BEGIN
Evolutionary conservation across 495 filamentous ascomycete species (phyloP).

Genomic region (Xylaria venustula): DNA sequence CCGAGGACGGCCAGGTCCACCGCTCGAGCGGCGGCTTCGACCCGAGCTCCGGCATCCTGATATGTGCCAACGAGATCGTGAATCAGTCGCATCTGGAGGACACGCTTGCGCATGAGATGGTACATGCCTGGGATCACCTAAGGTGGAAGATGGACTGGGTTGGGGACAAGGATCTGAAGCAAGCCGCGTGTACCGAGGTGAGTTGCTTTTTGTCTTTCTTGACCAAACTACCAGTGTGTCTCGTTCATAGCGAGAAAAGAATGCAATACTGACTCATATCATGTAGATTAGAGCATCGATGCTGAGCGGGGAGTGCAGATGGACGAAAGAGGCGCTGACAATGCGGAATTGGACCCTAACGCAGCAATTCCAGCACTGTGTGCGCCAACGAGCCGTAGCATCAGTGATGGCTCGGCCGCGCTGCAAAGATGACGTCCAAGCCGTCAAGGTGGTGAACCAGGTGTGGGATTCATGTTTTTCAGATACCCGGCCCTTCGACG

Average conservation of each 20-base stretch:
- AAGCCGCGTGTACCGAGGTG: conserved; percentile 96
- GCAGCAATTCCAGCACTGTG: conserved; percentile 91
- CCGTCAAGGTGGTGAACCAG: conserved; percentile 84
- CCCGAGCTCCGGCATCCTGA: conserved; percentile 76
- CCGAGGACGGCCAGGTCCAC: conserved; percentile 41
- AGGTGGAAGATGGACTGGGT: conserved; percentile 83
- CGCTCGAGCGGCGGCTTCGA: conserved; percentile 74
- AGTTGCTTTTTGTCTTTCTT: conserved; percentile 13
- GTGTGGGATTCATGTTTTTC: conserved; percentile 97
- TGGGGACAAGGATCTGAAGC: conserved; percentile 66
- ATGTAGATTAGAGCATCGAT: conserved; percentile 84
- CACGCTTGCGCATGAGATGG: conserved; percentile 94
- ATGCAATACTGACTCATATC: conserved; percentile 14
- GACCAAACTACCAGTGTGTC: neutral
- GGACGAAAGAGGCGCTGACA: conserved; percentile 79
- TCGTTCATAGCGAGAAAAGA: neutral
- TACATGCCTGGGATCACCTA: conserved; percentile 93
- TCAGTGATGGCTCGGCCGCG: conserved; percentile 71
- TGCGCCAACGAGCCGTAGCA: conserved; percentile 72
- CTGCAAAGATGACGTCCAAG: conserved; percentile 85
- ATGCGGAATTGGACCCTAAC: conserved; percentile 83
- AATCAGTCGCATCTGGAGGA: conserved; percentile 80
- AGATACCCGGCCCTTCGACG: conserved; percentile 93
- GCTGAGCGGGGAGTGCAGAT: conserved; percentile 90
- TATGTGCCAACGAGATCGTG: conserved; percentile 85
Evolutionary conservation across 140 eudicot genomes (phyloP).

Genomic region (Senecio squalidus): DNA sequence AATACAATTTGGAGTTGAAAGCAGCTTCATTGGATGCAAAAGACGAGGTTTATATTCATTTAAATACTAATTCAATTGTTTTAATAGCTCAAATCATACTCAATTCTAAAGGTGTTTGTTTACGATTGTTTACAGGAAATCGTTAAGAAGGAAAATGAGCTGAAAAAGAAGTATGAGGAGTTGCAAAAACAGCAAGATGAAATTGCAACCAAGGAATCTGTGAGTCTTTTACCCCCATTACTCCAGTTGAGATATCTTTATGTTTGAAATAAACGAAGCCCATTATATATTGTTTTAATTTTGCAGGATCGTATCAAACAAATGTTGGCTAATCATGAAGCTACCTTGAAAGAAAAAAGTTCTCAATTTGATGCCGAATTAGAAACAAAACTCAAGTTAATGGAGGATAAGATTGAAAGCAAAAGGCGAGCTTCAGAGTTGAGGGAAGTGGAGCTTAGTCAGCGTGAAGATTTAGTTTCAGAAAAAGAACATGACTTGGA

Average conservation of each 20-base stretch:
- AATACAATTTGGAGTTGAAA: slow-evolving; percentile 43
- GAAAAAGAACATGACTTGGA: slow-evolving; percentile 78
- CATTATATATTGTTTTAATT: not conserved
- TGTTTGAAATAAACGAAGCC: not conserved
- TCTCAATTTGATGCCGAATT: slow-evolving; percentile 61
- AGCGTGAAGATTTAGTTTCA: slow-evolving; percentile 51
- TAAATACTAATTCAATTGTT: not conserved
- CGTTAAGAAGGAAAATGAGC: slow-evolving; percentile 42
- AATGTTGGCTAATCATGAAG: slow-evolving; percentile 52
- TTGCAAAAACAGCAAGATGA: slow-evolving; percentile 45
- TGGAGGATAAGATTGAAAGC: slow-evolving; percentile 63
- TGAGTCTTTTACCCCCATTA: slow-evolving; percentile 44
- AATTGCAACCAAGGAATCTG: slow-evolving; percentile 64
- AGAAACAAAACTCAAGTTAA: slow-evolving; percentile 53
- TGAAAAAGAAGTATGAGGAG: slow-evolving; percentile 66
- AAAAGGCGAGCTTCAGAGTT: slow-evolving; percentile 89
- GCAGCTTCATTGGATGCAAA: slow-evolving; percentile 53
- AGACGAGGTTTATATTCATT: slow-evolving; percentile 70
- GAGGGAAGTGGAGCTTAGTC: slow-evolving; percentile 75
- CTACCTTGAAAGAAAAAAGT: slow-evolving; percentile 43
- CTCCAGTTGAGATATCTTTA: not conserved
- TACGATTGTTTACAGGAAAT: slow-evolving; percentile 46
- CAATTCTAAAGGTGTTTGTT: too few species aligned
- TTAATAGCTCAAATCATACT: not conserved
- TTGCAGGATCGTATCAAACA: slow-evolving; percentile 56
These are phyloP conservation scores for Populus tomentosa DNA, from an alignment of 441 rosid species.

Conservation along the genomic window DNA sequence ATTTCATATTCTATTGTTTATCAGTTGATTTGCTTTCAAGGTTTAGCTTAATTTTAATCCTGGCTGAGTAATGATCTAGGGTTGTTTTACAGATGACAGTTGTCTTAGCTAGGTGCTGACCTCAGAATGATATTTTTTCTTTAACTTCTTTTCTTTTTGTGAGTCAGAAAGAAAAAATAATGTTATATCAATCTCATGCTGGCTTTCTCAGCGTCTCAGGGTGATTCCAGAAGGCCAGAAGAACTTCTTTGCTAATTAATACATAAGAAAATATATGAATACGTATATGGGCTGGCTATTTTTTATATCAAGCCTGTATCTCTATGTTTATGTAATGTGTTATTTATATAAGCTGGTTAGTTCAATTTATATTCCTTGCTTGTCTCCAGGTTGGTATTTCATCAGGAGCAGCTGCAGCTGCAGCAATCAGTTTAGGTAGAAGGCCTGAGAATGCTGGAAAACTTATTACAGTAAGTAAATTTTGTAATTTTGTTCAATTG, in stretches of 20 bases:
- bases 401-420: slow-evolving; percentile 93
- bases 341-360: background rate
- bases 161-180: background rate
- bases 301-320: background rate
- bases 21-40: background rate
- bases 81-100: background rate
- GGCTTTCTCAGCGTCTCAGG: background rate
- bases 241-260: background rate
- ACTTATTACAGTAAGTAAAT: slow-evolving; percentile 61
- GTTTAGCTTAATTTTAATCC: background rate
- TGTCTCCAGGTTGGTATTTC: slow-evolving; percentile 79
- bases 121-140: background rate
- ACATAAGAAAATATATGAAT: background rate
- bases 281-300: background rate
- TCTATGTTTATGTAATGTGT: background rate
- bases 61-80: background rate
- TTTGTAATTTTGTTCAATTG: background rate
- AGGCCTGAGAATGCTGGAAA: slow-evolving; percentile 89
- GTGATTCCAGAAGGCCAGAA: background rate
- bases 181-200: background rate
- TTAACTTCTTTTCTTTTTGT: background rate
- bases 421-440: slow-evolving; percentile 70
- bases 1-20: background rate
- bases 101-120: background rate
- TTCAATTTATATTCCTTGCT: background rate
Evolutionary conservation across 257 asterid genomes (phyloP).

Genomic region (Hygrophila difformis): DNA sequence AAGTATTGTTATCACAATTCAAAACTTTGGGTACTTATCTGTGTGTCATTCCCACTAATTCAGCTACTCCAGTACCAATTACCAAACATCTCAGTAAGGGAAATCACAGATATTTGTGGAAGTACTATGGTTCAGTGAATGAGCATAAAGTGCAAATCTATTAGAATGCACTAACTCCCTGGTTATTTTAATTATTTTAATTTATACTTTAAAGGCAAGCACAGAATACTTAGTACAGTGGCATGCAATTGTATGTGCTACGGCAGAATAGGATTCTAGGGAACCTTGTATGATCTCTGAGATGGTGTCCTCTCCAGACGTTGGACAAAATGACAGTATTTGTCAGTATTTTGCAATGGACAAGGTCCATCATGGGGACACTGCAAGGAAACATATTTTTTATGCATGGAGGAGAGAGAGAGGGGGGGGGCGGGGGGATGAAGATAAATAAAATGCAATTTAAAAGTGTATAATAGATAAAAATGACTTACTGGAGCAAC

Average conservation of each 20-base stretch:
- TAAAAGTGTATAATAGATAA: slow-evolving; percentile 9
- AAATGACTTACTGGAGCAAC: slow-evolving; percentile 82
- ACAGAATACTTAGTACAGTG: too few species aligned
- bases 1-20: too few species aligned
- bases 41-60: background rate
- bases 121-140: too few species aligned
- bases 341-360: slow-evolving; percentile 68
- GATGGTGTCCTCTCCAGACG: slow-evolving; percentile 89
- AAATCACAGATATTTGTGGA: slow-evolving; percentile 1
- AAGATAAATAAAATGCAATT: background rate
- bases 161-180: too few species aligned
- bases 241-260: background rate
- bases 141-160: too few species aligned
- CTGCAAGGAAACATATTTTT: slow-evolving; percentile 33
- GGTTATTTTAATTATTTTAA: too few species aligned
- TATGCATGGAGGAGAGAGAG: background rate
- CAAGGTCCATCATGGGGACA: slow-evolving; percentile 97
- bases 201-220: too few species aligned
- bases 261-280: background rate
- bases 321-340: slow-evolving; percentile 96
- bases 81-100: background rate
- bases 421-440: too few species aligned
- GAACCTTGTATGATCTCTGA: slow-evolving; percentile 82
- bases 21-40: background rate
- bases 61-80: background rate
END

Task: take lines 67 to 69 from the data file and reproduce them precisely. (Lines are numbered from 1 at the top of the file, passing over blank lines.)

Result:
- ACTTATTACAGTAAGTAAAT: slow-evolving; percentile 61
- GTTTAGCTTAATTTTAATCC: background rate
- TGTCTCCAGGTTGGTATTTC: slow-evolving; percentile 79